by Jace Schwartz
The story finds its inspiration in the life of Phineas Taylor Barnum whose ingenious vision brought to life the Barnum and Bailey Circus in the late 19th century. To play the role of the creative showman, who better than Hollywood’s very own Renaissance man of talent, Hugh Jackman. In this glittering spectacle of song and dance (yes, it’s a musical), Jackman and crew strut their stuff to argue that this is, indeed, the greatest show.
In a single musical number which narrates his time from childhood to adulthood, the audience is introduced to (and immediately falls in love with) Phineas Taylor Barnum, a family man of humble beginnings and big dreams. Eager to provide a better life for his poor family and having just lost his job, Barnum risks it all in an enormous investment to revitalize a local wax museum. His efforts prove futile, however, and Barnum finds himself in a corner, forced to give the whole enterprise one final go in a last-stitch effort. After heeding the counsel of his two young daughters, Barnum decides that the museum must be purged of its waxed inhabitants and instead be reanimated with living attractions.
Thus, the money-making circus is born as P.T. Barnum enlists any and all whose strange appearance or unique skill set has earned them the title of “freak.” The bearded lady finds her place among the ranks of Dog Boy and Tom Thumb, and the whole entourage proves to be worth the investment as Barnum’s show becomes the hottest attraction in town.
But the bliss proves fleeting when Barnum grows drunk with the liquor of success. As Barnum’s circus continues to earn the praises of the public, it also earns him an audience with Queen Victoria in England. There, the glamour of the upper class wins Barnum over, and his family of freaks is left in the dust as Barnum pursues the lifestyle of the rich and famous, leaving the audience walking the tight rope along with Barnum of remembering who you are amidst the trappings of pomp and circumstance.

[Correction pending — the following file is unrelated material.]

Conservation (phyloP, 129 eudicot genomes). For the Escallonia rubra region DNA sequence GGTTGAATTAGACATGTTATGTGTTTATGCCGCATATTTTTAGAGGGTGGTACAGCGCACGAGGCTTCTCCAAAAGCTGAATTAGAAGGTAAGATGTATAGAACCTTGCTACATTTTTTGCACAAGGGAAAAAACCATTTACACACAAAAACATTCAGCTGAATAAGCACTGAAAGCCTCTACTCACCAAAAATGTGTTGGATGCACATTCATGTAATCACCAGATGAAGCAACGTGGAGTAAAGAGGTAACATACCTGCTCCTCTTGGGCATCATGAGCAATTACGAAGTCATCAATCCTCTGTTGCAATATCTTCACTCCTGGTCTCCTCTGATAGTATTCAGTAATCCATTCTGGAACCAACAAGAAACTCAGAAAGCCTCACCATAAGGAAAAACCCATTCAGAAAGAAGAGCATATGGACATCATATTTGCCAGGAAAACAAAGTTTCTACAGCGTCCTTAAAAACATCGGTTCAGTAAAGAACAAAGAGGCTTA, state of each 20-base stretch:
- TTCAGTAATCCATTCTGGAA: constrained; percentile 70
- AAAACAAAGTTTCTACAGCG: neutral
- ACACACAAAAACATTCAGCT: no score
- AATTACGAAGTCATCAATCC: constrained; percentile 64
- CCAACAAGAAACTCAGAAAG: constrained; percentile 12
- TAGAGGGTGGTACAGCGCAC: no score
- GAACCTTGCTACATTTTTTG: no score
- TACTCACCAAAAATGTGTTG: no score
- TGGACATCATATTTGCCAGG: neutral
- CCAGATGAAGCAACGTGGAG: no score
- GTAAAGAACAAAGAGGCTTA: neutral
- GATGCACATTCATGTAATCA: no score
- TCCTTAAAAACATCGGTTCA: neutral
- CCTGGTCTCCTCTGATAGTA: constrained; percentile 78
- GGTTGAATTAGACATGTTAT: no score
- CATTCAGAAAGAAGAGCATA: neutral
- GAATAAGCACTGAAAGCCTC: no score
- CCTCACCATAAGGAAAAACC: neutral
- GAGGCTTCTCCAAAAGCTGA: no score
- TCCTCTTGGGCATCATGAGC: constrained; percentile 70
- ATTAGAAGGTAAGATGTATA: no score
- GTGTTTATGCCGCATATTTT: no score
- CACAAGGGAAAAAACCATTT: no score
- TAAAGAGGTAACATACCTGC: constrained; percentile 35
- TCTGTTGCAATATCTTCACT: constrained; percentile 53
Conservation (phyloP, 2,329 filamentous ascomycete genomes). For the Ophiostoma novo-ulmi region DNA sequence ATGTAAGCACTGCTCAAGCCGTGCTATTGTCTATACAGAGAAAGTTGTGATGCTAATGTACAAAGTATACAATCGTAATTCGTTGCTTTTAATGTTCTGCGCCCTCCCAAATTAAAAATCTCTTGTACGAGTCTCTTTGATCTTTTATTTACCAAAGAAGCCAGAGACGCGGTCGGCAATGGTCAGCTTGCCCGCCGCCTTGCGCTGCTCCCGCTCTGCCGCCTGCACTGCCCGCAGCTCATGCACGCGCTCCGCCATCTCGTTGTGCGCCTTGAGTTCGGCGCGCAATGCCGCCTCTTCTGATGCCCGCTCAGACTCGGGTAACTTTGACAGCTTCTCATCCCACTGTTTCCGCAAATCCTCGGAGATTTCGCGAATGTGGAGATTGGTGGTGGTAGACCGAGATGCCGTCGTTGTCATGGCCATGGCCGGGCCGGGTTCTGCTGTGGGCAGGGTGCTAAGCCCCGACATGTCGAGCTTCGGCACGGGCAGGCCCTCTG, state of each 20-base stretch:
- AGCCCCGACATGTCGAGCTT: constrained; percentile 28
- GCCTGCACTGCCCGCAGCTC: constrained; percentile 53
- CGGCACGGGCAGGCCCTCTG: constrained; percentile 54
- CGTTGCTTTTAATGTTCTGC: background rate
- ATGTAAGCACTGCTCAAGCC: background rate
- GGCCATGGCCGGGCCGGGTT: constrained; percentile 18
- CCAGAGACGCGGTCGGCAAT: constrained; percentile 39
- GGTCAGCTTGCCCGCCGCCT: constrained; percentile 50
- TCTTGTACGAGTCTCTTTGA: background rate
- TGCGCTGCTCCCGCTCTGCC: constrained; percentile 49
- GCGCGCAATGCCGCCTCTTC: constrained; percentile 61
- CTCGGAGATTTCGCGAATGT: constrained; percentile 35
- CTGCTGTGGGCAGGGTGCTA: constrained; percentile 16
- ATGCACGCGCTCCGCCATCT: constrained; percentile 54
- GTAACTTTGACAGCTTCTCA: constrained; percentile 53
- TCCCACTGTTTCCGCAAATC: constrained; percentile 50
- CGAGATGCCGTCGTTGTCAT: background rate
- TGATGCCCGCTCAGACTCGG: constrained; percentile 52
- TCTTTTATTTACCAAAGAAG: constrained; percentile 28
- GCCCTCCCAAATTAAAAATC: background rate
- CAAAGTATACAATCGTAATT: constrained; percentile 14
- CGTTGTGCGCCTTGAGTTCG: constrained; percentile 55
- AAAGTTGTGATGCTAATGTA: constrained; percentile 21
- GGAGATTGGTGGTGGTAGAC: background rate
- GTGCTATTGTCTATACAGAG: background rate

Without spoiling the ending, here are a few things that can be said about The Greatest Showman. As was mentioned before, this movie is as musical as they come. From beginning to end, Michael Gracey’s film is pulsing with modern pop beats (and let me tell you, they’re downright catchy), anachronistically loaded into the classic 19th century Victorian Era. This smart decision provides the story with whimsical conflict resolution and melodic exposition, while also coupling it with a vibrant color pallet to bring to life the lyrics sung at the beginning of the film which tell of the “colors in their head.” The film seeks to model well its title as it wows the audience for an hour and 45 minutes.
What does Dove think? Given the clean nature of this family film, The Greatest Showman does make it out on top with the Dove Seal of Approval. It’s rated PG which, by all accounts, seems to be a fair judgment. It should be noted, however, that P.T. Barnum’s story is one of seeking out the “freaks” of society, a sight which is portrayed in technicolor in this film. There are a few scenes of scantily clad circus performers, the rising conflict of Barnum’s temptation with another woman aside from his wife, and a few scenes of violence at the hands of hateful and antagonistic audience members to Barnum’s exotic show. Along the way, two important messages rise to the surface.
The first is warmly welcomed by all, I think. As Barnum’s success grows, so does his pride and lust for fame. His downfall provides the audience with a message of humility and selflessness when the temptation for glory comes knocking. The second message might be summed up with following statement which was never stated directly in the film but rings loud and clear all the same: “I am lovable and spectacular the way I am.” A message like this can result in two conversations. On one hand, it rightly critiques the spirit of judgment and hatred that we see cropping up more and more towards people in marginalized situations. Whatever your convictions on race, gender, nationality, etc., any message which seeks to honor “the least of these” and hear them out in their plight can be appreciated. No doubt this movie seeks to give a voice to those that don’t fit in, and in doing so rightly showcases the inherent beauty found within humanity, regardless of say, skin color, just to name one issue which arises in the film. As followers of Jesus, we know this to be the beauty of being made in the image of God, whatever our outer appearance might be. For that reason alone, this movie will prove to warm hearts during a family’s night out and encourage good conversation. On the other hand, that same message of “I am lovable and spectacular the way I am,” might also provide an appropriate space to talk about our imperfections in a broken world. While we are made in the image of God, we are still far from perfect, something which the movie is not quick to acknowledge. Inevitably, a message which celebrates inherent beauty tends to skip over inherent brokenness, and it’s a conversation like this that cannot be sorted out in any review, but instead requires the T.L.C. of a loving environment where open discussion can be had. This movie is clean, safe, and receives Dove’s Seal for Ages 12+, but like all things, it ought to invite us to press in and ask the harder questions.